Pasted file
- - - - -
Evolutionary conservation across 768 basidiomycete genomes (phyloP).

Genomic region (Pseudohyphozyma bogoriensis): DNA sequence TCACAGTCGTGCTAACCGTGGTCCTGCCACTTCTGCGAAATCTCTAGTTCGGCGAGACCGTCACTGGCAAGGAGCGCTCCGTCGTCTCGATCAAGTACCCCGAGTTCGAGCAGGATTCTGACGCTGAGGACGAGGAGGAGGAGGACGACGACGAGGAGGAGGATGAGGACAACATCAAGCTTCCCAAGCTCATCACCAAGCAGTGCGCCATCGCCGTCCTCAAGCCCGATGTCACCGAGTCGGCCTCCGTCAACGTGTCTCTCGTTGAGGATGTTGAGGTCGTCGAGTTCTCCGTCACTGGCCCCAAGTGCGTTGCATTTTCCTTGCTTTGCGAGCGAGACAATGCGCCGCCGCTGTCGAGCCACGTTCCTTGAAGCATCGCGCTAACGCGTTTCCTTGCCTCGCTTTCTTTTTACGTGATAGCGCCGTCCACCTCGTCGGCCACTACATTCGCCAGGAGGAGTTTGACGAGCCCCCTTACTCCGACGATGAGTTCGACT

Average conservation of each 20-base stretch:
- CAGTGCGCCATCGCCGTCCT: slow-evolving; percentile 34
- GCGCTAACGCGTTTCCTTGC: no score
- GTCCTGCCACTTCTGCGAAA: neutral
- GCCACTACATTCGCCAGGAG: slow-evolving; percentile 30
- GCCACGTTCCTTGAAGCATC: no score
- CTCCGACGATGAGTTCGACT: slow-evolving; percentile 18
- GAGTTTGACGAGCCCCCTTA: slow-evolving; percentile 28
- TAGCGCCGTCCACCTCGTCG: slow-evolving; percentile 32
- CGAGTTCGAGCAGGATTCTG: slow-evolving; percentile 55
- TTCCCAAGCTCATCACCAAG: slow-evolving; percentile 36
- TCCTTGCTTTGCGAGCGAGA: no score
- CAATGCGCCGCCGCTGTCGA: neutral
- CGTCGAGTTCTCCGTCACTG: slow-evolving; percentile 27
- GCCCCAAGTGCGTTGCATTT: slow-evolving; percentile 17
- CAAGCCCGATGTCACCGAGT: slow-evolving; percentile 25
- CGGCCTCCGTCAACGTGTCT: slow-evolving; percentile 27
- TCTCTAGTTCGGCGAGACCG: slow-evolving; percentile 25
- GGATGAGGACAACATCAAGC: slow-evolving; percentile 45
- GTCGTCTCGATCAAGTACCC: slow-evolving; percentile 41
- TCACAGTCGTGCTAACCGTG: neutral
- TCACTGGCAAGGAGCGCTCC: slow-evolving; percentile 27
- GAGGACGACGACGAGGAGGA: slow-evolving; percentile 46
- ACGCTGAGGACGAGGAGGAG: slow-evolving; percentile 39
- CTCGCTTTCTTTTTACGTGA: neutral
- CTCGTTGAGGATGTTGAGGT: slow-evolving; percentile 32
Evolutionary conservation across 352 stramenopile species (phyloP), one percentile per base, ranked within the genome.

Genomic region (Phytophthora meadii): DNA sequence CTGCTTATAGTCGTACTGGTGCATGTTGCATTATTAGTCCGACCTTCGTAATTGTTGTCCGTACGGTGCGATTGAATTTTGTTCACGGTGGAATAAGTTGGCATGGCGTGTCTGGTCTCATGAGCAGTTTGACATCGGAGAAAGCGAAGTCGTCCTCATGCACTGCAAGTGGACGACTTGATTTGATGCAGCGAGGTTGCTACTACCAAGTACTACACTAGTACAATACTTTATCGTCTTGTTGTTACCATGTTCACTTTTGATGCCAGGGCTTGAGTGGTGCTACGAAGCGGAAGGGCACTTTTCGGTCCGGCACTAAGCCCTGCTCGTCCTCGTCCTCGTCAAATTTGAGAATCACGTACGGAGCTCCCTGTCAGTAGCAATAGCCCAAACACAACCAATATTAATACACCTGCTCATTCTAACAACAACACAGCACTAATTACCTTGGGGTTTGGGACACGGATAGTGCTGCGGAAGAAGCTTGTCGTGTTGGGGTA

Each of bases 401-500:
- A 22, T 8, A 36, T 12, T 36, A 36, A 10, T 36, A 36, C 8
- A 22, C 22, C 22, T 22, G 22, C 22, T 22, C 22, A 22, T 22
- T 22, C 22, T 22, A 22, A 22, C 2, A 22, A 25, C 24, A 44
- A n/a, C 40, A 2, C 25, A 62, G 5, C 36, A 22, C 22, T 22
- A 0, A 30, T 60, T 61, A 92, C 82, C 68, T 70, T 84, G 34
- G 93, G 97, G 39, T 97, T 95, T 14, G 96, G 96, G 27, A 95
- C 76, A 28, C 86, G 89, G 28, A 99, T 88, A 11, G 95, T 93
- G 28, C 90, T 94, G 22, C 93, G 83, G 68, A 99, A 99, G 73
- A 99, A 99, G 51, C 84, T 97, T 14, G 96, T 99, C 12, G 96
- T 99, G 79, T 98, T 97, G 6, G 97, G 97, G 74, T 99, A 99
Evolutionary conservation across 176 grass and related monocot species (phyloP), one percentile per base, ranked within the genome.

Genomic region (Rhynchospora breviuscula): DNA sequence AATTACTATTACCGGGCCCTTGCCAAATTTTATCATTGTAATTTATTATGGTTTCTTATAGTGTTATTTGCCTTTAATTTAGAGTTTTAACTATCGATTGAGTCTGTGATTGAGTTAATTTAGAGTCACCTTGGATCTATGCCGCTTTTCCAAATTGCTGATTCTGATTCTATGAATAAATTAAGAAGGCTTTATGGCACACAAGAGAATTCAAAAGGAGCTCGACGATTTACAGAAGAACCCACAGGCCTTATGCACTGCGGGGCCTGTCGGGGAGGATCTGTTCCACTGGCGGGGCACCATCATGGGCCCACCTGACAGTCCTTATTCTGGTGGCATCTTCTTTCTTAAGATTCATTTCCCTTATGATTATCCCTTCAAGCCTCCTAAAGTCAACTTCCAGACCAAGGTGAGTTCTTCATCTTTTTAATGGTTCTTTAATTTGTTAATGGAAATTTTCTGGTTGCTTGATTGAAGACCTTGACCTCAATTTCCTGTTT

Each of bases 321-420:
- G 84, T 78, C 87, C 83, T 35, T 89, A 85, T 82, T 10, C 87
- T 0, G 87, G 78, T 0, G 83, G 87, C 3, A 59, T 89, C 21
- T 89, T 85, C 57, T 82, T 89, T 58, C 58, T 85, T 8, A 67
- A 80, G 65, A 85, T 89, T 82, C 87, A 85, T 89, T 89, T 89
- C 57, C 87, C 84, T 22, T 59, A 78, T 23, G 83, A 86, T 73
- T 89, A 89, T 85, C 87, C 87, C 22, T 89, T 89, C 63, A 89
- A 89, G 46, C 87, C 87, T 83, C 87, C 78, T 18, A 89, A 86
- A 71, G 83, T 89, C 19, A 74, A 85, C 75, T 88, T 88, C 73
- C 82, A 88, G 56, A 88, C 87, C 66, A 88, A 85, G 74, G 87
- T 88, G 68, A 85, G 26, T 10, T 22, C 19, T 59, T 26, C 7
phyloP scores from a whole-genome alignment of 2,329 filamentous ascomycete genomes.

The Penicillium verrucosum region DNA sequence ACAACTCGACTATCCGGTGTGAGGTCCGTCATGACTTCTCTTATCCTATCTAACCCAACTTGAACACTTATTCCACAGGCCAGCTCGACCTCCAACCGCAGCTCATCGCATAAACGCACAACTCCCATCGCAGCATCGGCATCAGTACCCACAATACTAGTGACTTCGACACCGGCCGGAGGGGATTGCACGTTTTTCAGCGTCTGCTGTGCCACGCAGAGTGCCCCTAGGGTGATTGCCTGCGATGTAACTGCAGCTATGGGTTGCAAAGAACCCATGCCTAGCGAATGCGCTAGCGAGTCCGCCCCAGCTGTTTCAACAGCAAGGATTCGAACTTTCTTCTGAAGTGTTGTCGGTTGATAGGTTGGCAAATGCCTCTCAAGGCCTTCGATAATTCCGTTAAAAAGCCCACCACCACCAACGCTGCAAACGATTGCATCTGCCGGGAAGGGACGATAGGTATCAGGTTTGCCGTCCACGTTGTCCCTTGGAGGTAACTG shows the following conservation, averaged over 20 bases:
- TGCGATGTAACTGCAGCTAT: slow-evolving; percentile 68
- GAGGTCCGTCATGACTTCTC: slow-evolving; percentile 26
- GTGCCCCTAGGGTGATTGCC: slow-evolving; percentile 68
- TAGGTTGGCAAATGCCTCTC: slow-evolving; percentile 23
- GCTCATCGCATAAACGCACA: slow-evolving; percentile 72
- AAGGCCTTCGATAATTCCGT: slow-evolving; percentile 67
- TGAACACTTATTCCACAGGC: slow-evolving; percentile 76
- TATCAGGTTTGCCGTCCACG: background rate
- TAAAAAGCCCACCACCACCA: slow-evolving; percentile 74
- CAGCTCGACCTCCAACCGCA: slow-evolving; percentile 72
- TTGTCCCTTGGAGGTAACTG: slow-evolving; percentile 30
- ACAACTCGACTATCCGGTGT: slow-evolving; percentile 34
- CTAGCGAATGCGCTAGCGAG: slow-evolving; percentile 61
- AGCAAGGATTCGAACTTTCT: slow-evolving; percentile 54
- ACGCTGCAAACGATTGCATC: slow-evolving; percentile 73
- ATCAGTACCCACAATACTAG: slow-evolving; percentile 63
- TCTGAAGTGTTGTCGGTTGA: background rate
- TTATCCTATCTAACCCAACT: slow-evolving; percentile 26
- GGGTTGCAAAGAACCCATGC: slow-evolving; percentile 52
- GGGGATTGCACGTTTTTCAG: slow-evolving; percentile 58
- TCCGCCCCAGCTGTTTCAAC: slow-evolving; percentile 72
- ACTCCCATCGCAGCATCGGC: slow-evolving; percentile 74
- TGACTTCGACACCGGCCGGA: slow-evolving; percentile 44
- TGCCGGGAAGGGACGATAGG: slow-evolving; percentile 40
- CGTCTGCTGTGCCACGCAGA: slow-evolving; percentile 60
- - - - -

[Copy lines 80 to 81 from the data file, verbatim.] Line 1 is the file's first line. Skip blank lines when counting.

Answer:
- TGCCGGGAAGGGACGATAGG: slow-evolving; percentile 40
- CGTCTGCTGTGCCACGCAGA: slow-evolving; percentile 60